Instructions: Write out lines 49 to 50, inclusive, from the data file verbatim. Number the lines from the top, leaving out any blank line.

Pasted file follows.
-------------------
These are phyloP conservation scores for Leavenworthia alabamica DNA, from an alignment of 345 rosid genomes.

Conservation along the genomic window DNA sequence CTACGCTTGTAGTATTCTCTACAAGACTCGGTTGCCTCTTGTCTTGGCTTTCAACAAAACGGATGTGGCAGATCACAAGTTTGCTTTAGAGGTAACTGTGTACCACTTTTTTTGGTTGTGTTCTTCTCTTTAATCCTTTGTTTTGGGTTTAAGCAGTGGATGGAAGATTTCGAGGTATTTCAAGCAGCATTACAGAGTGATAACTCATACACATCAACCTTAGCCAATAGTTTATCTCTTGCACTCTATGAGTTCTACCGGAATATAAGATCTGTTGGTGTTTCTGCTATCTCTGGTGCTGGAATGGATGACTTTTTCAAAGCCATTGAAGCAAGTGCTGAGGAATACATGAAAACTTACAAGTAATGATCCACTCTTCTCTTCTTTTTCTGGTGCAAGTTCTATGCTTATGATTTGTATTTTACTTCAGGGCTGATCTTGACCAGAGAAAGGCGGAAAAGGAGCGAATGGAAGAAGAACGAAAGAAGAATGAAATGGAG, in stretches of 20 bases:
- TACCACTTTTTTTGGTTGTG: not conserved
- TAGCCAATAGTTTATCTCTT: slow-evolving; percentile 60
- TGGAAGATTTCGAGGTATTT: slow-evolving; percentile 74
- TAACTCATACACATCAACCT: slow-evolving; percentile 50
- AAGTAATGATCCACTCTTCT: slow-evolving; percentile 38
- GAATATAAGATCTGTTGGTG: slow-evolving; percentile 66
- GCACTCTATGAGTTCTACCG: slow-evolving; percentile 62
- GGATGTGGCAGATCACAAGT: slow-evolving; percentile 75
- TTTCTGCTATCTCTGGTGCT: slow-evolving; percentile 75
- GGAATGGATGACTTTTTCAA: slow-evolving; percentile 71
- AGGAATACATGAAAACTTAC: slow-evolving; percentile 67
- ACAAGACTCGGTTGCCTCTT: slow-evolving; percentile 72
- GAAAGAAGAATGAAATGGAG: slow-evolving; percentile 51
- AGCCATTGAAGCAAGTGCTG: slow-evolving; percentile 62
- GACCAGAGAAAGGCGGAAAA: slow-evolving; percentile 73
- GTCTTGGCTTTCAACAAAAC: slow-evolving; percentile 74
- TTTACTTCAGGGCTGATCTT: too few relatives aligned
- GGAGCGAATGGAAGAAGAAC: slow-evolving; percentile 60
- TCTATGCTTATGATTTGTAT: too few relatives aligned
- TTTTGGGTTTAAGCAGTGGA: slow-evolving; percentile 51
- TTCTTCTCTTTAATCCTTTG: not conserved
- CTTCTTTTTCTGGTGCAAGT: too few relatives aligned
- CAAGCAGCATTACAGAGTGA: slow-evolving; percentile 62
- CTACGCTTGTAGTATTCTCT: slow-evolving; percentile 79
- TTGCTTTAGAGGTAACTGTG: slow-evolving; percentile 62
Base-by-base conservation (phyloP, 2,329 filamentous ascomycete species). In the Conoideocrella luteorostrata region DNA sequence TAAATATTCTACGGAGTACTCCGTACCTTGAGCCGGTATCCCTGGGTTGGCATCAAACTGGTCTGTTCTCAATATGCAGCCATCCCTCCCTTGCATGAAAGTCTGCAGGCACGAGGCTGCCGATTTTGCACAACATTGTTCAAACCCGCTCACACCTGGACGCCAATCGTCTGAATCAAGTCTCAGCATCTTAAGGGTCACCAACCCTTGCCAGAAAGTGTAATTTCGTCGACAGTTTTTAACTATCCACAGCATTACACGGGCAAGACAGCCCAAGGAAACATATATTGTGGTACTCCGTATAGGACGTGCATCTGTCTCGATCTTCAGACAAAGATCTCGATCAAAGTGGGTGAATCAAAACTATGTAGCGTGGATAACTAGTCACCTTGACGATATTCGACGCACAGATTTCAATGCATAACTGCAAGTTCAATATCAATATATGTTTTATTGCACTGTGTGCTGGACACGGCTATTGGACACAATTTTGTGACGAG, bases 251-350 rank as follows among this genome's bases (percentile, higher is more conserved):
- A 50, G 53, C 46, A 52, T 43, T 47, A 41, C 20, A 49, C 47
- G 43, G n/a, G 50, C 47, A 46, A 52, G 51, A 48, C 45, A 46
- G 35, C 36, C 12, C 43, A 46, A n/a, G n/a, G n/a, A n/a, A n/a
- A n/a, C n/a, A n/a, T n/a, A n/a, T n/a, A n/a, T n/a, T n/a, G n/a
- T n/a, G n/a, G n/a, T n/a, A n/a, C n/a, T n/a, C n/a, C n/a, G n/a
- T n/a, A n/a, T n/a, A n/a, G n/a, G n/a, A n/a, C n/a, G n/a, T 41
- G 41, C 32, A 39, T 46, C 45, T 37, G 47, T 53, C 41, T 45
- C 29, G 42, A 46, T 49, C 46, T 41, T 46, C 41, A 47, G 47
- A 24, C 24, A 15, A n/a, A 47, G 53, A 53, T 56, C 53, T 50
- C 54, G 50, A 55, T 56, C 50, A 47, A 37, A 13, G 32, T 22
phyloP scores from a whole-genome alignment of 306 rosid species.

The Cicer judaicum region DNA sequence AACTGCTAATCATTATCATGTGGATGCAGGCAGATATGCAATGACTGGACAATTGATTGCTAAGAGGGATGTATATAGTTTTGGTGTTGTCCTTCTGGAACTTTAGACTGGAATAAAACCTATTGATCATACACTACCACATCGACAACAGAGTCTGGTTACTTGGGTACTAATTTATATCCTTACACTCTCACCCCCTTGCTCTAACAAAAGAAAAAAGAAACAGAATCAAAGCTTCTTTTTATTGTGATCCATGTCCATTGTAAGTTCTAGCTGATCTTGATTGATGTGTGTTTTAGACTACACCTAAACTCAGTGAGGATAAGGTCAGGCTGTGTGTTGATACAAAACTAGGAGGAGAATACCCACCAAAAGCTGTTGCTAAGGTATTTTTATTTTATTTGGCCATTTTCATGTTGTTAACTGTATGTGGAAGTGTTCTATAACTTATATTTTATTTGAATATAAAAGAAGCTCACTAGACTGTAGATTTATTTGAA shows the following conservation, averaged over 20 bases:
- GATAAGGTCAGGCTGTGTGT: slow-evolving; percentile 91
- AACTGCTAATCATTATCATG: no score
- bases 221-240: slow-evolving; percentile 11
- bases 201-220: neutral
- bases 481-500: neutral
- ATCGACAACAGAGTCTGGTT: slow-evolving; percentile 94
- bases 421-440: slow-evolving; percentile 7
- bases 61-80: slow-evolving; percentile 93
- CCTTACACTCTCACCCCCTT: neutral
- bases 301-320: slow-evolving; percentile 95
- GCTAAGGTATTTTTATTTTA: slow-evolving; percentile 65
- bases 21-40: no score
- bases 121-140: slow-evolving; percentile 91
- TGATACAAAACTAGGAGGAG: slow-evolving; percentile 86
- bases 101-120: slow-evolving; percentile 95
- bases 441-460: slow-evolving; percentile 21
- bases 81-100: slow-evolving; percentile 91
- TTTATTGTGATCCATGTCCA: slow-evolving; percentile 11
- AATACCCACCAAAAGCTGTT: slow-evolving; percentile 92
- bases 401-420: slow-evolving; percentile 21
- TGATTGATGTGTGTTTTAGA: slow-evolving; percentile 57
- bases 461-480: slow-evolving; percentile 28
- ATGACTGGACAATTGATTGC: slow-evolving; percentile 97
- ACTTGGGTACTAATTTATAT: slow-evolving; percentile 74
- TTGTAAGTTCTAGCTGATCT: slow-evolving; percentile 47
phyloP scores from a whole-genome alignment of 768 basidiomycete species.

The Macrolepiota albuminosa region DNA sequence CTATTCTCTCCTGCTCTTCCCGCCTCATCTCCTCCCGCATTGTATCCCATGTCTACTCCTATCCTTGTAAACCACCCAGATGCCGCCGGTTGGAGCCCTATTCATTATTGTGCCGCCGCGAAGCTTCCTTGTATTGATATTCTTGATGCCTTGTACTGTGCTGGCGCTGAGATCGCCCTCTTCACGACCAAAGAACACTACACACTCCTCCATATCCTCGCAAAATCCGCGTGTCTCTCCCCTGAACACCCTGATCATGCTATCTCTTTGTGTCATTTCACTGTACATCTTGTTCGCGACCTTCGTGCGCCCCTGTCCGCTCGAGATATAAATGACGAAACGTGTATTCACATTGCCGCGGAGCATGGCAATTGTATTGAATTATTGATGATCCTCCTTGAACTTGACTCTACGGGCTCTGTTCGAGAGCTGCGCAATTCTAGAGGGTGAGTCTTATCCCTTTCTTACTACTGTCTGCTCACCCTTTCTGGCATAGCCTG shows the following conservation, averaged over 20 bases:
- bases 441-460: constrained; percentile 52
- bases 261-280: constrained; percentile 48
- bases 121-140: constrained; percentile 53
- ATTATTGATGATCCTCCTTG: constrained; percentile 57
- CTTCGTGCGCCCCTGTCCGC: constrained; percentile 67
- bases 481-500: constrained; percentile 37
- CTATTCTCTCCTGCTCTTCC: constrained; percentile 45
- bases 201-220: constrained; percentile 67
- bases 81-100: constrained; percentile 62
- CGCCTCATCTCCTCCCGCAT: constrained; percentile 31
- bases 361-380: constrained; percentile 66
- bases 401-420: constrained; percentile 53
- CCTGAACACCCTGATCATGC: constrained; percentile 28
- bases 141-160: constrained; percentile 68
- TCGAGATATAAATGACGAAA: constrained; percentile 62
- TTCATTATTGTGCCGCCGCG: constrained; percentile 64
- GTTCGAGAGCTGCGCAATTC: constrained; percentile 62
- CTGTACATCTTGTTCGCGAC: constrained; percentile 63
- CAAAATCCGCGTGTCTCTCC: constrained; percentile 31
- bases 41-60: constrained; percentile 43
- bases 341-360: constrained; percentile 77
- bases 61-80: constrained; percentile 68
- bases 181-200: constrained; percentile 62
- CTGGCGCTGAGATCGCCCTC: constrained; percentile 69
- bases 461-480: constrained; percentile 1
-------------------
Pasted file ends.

- CCTTACACTCTCACCCCCTT: neutral
- bases 301-320: slow-evolving; percentile 95